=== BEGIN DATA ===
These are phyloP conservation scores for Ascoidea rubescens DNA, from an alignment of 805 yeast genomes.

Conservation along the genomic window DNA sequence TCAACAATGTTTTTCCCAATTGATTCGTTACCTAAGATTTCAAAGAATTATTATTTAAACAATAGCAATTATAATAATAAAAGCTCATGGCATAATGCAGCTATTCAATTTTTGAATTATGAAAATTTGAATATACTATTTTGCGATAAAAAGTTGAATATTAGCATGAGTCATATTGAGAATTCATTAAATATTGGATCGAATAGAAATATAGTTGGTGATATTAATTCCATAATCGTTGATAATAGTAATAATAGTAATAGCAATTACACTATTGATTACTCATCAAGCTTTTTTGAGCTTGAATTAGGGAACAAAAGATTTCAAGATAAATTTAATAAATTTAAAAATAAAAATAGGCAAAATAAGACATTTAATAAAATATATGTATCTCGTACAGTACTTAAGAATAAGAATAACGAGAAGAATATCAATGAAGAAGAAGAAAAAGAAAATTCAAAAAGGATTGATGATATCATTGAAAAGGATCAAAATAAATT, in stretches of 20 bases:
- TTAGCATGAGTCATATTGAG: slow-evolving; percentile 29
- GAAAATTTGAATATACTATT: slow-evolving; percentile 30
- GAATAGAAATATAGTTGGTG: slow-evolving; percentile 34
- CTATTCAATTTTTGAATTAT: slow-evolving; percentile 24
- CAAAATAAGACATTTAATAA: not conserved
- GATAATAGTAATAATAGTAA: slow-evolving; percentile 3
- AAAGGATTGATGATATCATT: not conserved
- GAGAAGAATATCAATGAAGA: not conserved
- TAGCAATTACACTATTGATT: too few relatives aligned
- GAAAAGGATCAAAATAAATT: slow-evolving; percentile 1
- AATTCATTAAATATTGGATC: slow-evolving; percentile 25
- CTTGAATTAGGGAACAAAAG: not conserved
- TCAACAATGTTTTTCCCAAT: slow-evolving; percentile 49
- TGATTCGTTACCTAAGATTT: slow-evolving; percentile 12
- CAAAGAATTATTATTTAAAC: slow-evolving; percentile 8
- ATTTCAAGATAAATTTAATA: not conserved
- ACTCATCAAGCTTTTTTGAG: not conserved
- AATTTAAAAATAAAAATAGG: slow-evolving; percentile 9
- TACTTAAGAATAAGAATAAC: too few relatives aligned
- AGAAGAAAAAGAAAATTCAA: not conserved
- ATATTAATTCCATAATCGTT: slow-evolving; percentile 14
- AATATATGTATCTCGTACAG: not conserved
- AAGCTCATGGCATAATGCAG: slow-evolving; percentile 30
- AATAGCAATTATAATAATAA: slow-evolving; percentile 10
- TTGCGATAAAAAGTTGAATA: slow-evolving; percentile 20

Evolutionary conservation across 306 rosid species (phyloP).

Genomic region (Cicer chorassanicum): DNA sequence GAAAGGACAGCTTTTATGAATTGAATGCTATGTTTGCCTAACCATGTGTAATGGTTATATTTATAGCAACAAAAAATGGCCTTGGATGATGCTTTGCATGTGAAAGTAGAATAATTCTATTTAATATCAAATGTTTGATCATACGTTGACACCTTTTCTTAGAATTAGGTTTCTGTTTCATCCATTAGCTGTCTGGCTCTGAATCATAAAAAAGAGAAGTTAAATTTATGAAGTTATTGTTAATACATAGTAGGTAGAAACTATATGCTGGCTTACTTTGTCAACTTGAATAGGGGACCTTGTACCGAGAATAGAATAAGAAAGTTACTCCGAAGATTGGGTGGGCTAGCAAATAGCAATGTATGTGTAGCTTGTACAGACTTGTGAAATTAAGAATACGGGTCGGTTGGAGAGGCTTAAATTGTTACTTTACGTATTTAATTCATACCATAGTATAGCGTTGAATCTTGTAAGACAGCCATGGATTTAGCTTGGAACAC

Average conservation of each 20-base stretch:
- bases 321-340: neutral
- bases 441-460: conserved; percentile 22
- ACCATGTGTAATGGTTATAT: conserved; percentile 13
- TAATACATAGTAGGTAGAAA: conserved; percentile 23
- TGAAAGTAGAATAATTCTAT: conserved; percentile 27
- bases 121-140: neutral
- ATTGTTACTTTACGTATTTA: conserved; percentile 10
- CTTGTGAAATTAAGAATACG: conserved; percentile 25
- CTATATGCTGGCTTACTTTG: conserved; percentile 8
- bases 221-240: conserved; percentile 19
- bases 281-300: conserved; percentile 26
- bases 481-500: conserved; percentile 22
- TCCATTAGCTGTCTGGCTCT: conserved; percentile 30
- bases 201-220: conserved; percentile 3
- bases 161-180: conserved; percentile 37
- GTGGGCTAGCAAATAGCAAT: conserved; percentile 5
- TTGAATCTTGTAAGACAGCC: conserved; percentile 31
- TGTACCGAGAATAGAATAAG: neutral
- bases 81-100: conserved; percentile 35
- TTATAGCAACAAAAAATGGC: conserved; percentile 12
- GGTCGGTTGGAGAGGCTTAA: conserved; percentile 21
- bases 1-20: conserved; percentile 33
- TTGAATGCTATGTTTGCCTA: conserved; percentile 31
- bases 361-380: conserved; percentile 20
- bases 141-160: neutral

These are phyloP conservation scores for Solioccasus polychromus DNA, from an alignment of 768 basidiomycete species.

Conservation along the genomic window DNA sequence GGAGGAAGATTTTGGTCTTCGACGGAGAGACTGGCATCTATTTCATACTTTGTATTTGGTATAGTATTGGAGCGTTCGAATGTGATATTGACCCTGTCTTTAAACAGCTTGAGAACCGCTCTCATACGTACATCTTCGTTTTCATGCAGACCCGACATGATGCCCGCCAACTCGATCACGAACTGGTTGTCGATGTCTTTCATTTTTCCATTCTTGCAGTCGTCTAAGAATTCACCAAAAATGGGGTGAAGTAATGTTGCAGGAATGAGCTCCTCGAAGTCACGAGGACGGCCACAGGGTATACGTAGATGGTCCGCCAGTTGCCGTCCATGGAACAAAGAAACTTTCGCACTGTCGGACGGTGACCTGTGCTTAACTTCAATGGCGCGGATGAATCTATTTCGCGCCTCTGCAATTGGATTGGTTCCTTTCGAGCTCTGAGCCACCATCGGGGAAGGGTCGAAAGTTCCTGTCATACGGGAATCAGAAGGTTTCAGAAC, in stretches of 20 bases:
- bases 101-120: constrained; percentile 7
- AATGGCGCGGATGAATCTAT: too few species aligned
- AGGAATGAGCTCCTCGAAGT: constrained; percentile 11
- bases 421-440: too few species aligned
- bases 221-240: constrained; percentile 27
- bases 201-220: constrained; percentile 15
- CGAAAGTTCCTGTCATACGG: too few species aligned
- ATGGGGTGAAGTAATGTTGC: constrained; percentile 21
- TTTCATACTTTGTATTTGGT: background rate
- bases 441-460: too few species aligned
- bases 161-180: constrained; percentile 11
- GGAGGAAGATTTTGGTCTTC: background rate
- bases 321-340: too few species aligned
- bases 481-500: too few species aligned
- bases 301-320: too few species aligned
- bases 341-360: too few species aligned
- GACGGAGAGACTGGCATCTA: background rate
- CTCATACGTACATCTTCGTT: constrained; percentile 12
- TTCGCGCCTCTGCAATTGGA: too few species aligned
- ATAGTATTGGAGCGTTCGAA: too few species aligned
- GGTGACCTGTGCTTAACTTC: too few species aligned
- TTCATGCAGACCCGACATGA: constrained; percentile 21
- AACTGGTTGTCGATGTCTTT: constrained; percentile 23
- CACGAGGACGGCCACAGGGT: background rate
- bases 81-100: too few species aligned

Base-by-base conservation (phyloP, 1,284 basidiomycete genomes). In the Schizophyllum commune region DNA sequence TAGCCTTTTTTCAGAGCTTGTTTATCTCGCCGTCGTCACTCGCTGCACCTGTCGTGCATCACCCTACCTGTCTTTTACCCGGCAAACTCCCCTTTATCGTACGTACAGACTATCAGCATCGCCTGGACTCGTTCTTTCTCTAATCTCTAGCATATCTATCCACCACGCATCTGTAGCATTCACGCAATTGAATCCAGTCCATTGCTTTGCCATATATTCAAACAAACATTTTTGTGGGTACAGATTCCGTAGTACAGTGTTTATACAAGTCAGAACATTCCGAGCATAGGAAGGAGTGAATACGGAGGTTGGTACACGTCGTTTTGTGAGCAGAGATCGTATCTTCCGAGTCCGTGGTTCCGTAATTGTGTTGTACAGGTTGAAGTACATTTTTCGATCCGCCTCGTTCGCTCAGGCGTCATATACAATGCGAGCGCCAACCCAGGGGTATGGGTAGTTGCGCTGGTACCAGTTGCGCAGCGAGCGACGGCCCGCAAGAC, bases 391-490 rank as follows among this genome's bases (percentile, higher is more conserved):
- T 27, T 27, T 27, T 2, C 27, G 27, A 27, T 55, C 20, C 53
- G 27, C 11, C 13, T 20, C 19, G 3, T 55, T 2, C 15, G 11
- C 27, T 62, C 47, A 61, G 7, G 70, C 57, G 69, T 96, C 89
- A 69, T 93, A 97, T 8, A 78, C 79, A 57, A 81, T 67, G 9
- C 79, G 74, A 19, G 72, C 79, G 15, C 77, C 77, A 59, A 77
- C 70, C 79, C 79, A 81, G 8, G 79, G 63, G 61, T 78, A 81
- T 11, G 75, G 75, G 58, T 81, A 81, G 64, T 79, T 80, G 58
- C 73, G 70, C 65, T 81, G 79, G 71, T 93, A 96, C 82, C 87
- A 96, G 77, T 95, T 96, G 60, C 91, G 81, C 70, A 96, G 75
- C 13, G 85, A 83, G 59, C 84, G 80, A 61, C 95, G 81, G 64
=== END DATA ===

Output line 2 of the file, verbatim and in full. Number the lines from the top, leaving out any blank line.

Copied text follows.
Conservation along the genomic window DNA sequence TCAACAATGTTTTTCCCAATTGATTCGTTACCTAAGATTTCAAAGAATTATTATTTAAACAATAGCAATTATAATAATAAAAGCTCATGGCATAATGCAGCTATTCAATTTTTGAATTATGAAAATTTGAATATACTATTTTGCGATAAAAAGTTGAATATTAGCATGAGTCATATTGAGAATTCATTAAATATTGGATCGAATAGAAATATAGTTGGTGATATTAATTCCATAATCGTTGATAATAGTAATAATAGTAATAGCAATTACACTATTGATTACTCATCAAGCTTTTTTGAGCTTGAATTAGGGAACAAAAGATTTCAAGATAAATTTAATAAATTTAAAAATAAAAATAGGCAAAATAAGACATTTAATAAAATATATGTATCTCGTACAGTACTTAAGAATAAGAATAACGAGAAGAATATCAATGAAGAAGAAGAAAAAGAAAATTCAAAAAGGATTGATGATATCATTGAAAAGGATCAAAATAAATT, in stretches of 20 bases: